raphaeladidas
6 months ago

This was the most unexpected and best surprise in movies for 2020 as far as I’m concerned.

I have no idea why I watched this: I hadn’t seen the trailer, I’d read no reviews, I don’t remember anyone recommending it to me. I’d read the comic, but didn’t connect it to the movie until after I watched it and looked it up online (the comic is PRETTY DIFFERENT and unmemorable; I preferred the movie).

And I swear I’ve thought about it every week in the three months since I watched it.

Last edited 6 months ago by raphaeladidas
Dr Nick Riviera
Dr Nick Riviera
6 months ago

Here’s what I don’t understand: Someone director like David Robert Mitchell makes UNDER THE SILVER LAKE (a film that shares a few of this film’s ideas, I think) and, at 139 minutes, people are OK with it. Or a Korean film like THE WAILING (weighing it at 150 minutes) comes out and audiences are fine with it because, you know, it’s foreign. But a, frankly, excellent film like THE EMPTY MAN comes out (at a little more than 2 hours) and all the general public can say about it is “can you believe how long this thing is?”. Well, maybe this film just worked it’s magic much more on me that it has with said general public because I found it a rewarding experience and just the right length – in fact, I’d give it another 5-10 minutes if I could have things spelled out a bit more (despite liking the film a lot I don’t think I could explain the full plot to anyone even though I was stone sober and awake when I watched it). Anyway, I found this film quite refreshing. It’s about adults (for the most part – there ARE some teen characters). It LOOKS fantastic (I REALLY dug the cinematography). It SOUNDS great (loved the score as well). It stars James Dale Badge – who is always a welcome presence in this house. And it has some standout, unique scary sequences. I wish these things could still scare me because the strobe-y stuff going on at the end could have been quite effective if I wasn’t desensitized to this stuff. A GREAT, long opening sequence in the Ura Valley at the beginning of the film sets up the rest of the story. This sequence features a super-creepy skeleton thing straight out of a Giger painting that I was just ga-ga over (seen in your screenshot). There is also a really nice sequence further along in the film that takes place in a steam room where things get so hazy that you can literally only see the ghosts of shapes on your TV screen – I thought it was really cool. First time feature director David Prior does a standout job here – I found the film to be expertly crafted (there is a shot towards the end of a child in a car crash that worked SO well at making you feel the physics of what was happening). Anyway, if you’ve got the time give this a chance as it’s a really unique and wonderful movie that is getting overlooked due to it’s slightly extended (but STILL shorter than a Marvel movie) running time.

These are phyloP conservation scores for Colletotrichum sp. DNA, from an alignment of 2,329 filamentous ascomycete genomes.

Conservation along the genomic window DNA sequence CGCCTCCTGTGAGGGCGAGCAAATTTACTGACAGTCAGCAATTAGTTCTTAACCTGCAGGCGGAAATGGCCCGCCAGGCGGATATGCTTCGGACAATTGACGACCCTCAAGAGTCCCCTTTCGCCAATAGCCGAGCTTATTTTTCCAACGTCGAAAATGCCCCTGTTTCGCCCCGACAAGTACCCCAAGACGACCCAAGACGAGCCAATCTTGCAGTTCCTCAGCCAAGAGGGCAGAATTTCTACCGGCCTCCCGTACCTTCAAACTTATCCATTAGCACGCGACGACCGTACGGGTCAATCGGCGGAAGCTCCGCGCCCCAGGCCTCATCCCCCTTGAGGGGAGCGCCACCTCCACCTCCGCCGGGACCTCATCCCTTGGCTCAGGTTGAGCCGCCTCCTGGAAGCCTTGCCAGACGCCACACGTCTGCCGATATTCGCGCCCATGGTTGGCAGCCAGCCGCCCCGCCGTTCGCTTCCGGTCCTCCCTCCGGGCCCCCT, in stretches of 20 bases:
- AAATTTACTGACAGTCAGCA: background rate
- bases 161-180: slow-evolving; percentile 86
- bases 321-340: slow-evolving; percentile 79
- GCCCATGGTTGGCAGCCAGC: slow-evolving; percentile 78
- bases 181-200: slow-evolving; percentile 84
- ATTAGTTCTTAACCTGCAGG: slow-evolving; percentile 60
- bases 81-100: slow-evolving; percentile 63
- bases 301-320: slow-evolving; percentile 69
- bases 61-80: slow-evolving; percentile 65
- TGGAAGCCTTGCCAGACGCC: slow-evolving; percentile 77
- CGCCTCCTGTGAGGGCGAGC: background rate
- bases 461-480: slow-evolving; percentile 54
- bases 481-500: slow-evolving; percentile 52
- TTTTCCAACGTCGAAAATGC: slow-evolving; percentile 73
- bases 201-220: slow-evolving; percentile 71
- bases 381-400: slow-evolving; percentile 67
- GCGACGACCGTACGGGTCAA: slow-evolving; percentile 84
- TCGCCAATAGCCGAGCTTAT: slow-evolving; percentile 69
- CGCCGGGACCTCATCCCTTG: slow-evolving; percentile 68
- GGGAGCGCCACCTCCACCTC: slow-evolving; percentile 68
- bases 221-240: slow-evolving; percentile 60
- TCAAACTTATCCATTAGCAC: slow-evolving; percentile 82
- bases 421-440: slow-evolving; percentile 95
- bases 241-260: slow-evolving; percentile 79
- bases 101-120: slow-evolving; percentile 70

Dr Nick Riviera
Dr Nick Riviera
6 months ago

I know what you mean, Unk. I multitask at work ALL WEEK. When it comes to the part of the week that I enjoy (i.e. my horror movies) they get my FULL attention. If I’m tempted to grab my phone, I know it’s time to turn the film off and start something else because *that* one just isn’t working for me.